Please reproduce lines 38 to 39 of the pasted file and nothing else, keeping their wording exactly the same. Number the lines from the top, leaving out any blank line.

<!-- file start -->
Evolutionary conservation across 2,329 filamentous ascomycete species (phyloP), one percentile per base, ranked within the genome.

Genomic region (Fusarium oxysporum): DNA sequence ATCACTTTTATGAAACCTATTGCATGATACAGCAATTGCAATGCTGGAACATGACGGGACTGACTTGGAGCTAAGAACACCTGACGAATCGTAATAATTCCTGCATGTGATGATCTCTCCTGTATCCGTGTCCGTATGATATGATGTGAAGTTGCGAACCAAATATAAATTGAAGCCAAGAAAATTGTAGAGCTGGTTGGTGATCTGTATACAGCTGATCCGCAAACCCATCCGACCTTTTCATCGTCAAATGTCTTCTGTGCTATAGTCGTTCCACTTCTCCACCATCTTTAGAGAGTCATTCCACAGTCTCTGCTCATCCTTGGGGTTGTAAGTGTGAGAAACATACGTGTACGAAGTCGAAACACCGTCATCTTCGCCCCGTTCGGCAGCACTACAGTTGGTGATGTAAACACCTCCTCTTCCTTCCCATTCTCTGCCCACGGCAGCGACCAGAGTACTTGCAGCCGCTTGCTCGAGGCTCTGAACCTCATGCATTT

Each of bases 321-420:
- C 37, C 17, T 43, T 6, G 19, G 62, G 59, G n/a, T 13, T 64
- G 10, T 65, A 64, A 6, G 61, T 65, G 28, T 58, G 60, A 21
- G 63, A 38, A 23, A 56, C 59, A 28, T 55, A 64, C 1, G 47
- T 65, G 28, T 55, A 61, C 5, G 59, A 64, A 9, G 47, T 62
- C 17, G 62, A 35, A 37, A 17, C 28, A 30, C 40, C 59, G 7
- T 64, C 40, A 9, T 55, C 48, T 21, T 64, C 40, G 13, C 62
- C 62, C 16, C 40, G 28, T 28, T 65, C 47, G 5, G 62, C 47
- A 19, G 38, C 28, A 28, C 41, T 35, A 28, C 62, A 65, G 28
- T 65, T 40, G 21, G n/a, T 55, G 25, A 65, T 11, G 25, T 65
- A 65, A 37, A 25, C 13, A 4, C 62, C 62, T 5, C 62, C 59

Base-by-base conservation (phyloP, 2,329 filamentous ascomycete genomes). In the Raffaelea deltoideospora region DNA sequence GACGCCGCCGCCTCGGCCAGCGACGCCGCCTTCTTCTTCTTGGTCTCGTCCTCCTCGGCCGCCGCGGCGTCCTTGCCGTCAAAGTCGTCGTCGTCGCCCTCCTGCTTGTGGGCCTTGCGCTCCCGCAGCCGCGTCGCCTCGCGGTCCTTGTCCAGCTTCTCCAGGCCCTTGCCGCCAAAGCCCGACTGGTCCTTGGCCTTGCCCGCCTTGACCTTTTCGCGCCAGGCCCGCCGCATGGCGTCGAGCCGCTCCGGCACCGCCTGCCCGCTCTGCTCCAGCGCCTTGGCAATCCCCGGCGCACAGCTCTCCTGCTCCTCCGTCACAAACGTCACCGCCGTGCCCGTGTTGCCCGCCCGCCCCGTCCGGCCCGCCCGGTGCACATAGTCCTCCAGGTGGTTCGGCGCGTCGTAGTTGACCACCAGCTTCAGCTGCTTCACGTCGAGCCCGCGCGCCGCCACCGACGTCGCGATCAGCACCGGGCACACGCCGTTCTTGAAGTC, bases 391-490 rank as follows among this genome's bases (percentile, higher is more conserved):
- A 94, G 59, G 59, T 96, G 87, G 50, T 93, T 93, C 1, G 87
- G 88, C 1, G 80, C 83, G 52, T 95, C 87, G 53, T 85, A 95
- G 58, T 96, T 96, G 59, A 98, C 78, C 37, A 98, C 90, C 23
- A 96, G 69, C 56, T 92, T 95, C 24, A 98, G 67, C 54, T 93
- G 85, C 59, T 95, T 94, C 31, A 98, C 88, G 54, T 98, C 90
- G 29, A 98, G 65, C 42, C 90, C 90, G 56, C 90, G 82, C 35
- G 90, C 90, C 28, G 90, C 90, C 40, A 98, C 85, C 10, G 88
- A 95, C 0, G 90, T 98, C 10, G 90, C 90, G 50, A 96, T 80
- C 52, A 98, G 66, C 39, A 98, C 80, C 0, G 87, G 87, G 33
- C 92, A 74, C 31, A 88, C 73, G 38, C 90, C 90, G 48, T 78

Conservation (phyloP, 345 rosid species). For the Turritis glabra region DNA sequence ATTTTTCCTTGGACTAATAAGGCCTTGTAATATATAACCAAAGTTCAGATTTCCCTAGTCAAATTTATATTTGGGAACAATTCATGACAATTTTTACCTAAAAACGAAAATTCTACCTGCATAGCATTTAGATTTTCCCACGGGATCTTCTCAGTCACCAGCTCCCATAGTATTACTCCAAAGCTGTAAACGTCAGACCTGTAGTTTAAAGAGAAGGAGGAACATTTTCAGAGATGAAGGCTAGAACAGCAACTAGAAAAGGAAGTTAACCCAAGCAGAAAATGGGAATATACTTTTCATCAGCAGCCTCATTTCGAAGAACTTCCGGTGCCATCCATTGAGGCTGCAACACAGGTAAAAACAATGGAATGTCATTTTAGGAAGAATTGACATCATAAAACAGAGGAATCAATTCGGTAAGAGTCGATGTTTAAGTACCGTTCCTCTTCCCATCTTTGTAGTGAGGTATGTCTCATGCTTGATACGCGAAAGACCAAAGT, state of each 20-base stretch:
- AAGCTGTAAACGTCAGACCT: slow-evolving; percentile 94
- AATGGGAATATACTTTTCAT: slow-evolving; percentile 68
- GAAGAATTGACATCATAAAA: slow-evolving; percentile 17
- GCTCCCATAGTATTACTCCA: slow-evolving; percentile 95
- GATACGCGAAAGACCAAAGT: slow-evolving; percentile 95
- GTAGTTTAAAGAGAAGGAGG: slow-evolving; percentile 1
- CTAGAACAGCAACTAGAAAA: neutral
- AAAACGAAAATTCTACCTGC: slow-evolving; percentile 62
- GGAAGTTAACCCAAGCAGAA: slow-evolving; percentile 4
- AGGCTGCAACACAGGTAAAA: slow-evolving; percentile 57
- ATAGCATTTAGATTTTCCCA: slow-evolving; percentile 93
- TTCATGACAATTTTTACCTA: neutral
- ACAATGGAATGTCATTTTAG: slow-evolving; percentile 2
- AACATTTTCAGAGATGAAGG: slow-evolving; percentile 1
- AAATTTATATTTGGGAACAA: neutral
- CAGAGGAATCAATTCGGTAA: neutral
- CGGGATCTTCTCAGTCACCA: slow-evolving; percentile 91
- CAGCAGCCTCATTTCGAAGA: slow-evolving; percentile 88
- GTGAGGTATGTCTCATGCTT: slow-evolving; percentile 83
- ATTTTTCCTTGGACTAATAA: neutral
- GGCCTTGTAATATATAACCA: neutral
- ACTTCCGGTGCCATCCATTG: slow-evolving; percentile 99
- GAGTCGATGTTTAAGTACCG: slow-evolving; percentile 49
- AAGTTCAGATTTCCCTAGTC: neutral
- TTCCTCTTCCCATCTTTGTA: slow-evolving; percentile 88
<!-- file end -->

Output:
- ACAATGGAATGTCATTTTAG: slow-evolving; percentile 2
- AACATTTTCAGAGATGAAGG: slow-evolving; percentile 1